Police Pilots Want the Latest in High Tech
FOCUS on…LAW ENFORCEMENT
This year at Heli-Expo there were plenty of examples of helicopters dressed up with law enforcement credentials of every flavor, but it took a keen eye to spot what was new equipment on these hard-working machines. For 2012, companies brought avionics, airborne computer location equipment, air-to-ground microwave receivers and sophisticated, high-power searchlights.
Gardner Aviation Services, (Booth No. 4110) a PAG Company based in Peachtree City, Ga., near Atlanta, has been retrofitting law enforcement helicopters with effective, cost-efficient EFIS technologies. The company has installed several Garmin 500 retrofits, plus TCAS and TIS in several law enforcement helicopters, as well as the economical Aspen Avionics 1000H modular EFIS, which drops right into existing holes in the instrument panel.
The Garmin retrofit runs $28,000 to $40,000, while the Aspen EFIS can be installed for $18,000, according to Karl Gardner, president.
Why do they upgrade? “It’s the safety features,” he said. “They are flying around at 500 feet or lower, and EFIS gives them tower and terrain information, and for some, traffic information,” he continued. “With these retrofits you take a reliable airframe and catapult it into the 21st century. We did a Bell 407 this past year, as well as the Fayette County Sheriff’s Department’s AS350 panel with a Garmin G500 and Garmin 530.”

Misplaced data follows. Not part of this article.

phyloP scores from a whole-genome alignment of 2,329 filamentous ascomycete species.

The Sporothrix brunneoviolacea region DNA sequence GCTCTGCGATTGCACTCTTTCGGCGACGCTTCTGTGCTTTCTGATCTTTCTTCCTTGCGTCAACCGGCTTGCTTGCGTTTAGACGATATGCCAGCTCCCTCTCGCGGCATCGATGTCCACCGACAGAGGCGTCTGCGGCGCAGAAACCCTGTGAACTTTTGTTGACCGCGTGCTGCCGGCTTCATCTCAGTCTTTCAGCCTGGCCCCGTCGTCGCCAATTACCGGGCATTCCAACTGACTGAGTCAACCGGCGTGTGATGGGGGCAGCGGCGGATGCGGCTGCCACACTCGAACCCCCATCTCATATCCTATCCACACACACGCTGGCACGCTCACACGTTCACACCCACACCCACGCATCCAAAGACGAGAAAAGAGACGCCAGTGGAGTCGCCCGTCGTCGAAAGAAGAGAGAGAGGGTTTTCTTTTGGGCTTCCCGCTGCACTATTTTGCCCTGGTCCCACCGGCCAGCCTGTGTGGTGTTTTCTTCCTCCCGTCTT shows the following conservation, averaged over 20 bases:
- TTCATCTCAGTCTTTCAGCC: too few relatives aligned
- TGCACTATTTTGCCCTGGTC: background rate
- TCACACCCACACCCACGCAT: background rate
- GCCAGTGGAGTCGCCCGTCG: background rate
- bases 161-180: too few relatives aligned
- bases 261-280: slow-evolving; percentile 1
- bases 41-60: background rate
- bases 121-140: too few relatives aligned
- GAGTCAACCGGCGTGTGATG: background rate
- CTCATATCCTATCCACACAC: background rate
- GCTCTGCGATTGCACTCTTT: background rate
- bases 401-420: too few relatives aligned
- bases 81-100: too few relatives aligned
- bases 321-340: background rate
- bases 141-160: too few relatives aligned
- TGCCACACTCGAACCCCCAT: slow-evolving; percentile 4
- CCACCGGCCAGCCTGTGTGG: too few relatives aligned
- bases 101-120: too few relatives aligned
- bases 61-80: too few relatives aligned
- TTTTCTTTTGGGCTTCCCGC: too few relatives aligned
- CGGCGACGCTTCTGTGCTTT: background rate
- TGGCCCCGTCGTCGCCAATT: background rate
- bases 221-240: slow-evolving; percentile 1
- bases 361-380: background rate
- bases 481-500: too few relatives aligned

The LAPD has also been swapping EFIS systems in its 2009 model AS350B2, located at the FLIR booth (No.3305), according to maintenance manager and pilot Pat McNamara.
“We are unique in law enforcement in that we order our helicopters completely green, stripped down to the bare minimum. We decide what mission capabilities we want to have, and we try to find the right fit of equipment to do the job we need. This year we’ve changed out the Sagem EFIS for a Cobham EFIS, and we now have an Aerocomputer moving-map system that is just fantastic,” he said. “We wanted a turnkey proven system, and that is why we went to the Cobham EFIS. We manage 475 square miles and the way we used to do it was literally with a map book. The Aerocomputer allows our officer to simply type in the address of the radio call and it gives us coordinates and guides us right to the house where the call came in from.”
At the Cobham booth (No. 3122) we found the Helicopter TX System, which consists of a standard-definition or high-definition camera installation in the helicopter, and a portable microwave receiver to be used by the law enforcement on the ground to transfer the video signal from the camera on the helicopter to the pursuit personnel on the ground, so that they can see what the airborne officers are seeing. Cobham offers several renditions of this system, ranging in price upwards of $80,000.
Around the corner at Booth No. 3017 we discovered the Trakkabeam A800, the first searchlight with stabilization. The A800 uses a xenon lamp half the size of traditional searchlights and is the only searchlight with internal, selectable filters including infrared, amber and red. But the gyro-stablization on the A800 truly sets it apart, if you ask Shawn Mitschelen, vice president of business development for Trakka Corp.
“As the aircraft pitches and yaws, the initialization of the system corrects for all the movement of the aircraft. That way the searchlight stays on target,” he said. There are 130 A800s currently installed on aircraft. They are on J-Hawks for the U. S. Coast Guard, Black Hawks for U.S. Customs and Border Patrol, and AS350s for Customs as well.